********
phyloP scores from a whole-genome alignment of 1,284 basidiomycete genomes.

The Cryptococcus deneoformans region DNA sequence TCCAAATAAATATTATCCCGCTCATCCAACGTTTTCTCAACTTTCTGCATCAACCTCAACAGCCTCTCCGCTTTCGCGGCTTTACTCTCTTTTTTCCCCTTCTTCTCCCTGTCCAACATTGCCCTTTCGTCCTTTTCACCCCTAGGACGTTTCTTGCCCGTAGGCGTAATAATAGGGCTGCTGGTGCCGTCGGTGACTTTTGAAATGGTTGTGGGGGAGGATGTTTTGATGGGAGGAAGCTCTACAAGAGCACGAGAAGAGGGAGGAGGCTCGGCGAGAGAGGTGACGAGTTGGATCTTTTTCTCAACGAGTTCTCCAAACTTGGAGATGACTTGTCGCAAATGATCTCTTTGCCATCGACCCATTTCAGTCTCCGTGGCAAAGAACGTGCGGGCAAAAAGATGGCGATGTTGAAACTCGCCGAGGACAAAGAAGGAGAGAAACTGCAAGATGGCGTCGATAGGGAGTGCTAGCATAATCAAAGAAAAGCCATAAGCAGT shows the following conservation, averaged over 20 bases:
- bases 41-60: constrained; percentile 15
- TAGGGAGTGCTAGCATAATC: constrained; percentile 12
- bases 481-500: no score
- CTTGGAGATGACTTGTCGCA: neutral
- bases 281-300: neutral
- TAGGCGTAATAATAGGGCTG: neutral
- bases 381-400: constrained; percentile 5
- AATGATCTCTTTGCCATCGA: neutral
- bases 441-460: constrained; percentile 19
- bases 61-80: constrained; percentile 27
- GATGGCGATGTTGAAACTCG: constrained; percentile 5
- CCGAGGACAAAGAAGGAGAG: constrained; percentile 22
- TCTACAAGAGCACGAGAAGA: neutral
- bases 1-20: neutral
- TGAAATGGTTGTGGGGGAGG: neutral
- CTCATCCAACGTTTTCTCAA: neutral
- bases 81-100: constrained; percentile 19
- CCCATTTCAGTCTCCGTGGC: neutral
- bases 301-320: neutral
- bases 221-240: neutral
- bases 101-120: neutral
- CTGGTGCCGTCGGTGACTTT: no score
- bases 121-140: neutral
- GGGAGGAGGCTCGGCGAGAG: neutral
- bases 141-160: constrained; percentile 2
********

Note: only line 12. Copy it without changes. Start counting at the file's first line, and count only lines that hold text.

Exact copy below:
- bases 61-80: constrained; percentile 27